Winter Holiday Study 1&2

An Essay By Kassady // 12/5/2012

ing about the different winter holidays around the world and of different cultures and it's very, very, very interesting to say the least. At this time I have learned about Bodhi day (A Buddhist celebration that was on the 8th) and Hanukkah (A Jewish celebration that consists of eight days, which began this year on the 9th). They are both so very interesting, and I want to share my new found knowledge with you all.

Bodhi Day: Is the Buddhist holiday that commemorates the day, that the historical Buddha (Siddhartha Gautauma) experienced enlightenment. According to tradition/legend/history, Siddhartha had recently forsaken years of extreme ascetic practices (depriving himself of worldly pleasures and instead pursued spiritual pursuits of religion) and resolved to sit under a peepal tree (Ficus religiosa) and simply meditate until he found the root of suffering, and how to liberate oneself from it. There a several different versions of what happened during his hours of meditation. Some stories say that he made a great vow to the God/Goddess (?) Nirvana and Earth to find the root of suffering, or die trying. Other sources say that while he was meditating the god/demon of illusion Mara (which literally means "Destroyer" in Sanskrit) tried to tempt and harass him. Other say that he just entered deeper and deeper into his state of meditation, confronting the nature of the self.
He went through three stages of his enlightenment meditation:

1. During the first watch of the night, the Buddha discovered all of his past lives in the cycle of rebirth, realizing that he had been born and reborn countless times before.
2. During the second watch, the Buddha discovered the Law of Karma, and the importance of living by the Eightfold Path (You should so totally look this up!)
3. During the third watch, the Buddha discovered the Four Noble Truths, finally reaching Nirvana.
In his words: “ My heart, thus knowing, thus seeing, was released from the fermentation of sensuality, released from the fermentation of becoming, released from the fermentation of ignorance. With release, there was the knowledge, 'Released.' I discerned that 'Birth is ended, the holy life fulfilled, the task done. There is nothing further for this world.”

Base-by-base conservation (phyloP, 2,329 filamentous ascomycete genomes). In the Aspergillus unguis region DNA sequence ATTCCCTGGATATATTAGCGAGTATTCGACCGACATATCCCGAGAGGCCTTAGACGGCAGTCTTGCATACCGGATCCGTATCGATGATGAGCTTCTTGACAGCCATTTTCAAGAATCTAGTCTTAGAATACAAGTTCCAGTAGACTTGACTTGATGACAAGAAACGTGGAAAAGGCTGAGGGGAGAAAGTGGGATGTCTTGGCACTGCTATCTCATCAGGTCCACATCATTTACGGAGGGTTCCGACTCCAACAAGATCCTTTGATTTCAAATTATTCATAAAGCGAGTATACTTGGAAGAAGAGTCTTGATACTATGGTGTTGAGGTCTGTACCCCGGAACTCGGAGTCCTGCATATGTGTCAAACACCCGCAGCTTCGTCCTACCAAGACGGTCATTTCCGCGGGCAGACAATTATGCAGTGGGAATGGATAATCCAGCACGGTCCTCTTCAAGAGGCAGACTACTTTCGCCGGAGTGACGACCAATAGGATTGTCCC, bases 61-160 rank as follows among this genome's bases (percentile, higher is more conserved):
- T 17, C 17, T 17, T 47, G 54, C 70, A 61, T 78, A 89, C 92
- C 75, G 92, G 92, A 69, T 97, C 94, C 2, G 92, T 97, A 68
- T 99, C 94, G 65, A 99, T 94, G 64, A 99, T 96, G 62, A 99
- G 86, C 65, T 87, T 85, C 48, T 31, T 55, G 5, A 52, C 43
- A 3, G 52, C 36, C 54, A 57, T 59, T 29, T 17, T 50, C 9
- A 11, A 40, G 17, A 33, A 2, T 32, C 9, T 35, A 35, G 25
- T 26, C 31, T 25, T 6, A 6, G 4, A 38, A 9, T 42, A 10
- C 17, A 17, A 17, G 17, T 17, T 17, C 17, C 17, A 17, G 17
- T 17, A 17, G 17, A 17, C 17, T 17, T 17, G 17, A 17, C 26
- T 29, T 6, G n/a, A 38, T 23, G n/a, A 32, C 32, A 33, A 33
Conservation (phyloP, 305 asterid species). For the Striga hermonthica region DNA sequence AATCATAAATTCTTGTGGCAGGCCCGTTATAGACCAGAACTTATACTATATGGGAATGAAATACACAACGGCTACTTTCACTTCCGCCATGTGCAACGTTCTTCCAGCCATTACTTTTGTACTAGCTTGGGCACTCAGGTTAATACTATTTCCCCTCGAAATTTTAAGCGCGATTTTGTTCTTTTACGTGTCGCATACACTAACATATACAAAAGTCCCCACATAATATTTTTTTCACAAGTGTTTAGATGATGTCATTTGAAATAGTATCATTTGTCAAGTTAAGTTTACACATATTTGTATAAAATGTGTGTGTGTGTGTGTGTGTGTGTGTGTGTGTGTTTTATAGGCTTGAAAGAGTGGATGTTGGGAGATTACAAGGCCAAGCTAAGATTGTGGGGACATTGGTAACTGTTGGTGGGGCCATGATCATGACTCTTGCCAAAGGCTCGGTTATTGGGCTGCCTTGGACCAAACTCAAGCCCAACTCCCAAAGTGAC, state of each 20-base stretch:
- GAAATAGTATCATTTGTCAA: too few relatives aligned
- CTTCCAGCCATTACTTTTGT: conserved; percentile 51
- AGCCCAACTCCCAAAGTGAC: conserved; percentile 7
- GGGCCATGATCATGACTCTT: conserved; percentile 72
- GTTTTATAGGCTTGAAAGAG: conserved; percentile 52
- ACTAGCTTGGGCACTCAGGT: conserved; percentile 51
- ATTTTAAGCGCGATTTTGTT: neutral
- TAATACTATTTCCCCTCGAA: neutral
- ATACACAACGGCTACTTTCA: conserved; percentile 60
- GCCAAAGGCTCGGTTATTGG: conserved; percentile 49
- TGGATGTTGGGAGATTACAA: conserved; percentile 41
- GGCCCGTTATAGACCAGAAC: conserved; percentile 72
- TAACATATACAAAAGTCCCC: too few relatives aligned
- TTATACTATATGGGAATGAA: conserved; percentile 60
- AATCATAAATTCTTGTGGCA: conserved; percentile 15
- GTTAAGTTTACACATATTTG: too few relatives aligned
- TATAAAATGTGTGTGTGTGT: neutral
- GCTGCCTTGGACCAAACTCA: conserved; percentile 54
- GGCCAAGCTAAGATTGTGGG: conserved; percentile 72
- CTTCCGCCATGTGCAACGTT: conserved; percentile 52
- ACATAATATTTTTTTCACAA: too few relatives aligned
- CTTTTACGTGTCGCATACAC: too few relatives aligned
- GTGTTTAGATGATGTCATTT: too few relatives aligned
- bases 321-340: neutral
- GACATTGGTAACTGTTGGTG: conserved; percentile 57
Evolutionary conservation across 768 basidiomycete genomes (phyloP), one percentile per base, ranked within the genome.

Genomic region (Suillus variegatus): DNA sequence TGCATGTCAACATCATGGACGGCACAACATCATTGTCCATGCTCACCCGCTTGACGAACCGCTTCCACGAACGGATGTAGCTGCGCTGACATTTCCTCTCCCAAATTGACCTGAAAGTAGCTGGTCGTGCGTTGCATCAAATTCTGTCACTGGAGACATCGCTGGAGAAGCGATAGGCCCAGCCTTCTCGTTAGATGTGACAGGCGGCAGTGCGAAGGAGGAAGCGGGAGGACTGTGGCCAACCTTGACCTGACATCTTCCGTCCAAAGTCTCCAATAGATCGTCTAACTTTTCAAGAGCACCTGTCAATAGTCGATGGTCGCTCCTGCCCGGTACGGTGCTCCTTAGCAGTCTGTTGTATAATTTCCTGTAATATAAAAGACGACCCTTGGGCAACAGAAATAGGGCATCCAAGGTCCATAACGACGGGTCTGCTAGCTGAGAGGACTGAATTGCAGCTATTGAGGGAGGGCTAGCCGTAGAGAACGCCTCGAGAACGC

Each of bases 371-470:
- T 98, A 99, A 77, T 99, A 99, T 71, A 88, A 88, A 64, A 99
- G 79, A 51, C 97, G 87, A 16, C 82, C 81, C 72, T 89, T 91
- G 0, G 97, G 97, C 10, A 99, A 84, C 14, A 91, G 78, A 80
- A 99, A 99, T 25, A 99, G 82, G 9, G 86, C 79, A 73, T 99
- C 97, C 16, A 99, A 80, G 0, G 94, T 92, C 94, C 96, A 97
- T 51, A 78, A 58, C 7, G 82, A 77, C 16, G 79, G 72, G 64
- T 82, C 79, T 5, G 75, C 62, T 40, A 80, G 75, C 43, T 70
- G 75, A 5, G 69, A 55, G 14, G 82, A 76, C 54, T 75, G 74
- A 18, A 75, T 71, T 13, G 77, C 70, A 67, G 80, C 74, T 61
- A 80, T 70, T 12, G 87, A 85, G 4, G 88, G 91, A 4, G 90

traditions agree that as the morning star rose in the sky in the early morning, the third watch of the night, Siddhartha finally found the answers he sought and became Enlightened. Having done so, Siddhartha now became a Buddha or "Awakened One".

After learning this, we had craft time and so we made sugar cookies cut out into hearts (the shape of the Peepal tree which Buddha sat under) and ate a lunch of rice in milk (a morning tradition for Bodhi day).
Of course we have gotten all my information off of Wikipedia (THE BEST INFORMATION SITE IN THE WHOLE WORLD, I personally think), and I know that a lot of teachers dislike Wiki. So if you have information to share with my family and me, we would be glad to hear/read it!

Well, with this holiday we knew quite a lot about, since we used to practice Hanukkah annually for many years. But today I learned a lot more than I had before. Now hearing the story of the emperor who destroyed Jerusalem and wreaked havoc on the Jews. His name was Antiochus IV who was quite evil to say the least. In his family there was a large struggle with who was on the throne and who would succeed after the ruler who was on the throne. For a while Antiochus IV was kept captive (as a boy I think?) by the roman republic until whoever was in charge, took him out of captivity and put Antiochus IV's nephew in his place (???). There was a long struggle of men and people who thought they deserved to be on the throne. In the end Antiochus IV came into power at 18 years old (Sheesh, can you imagine?).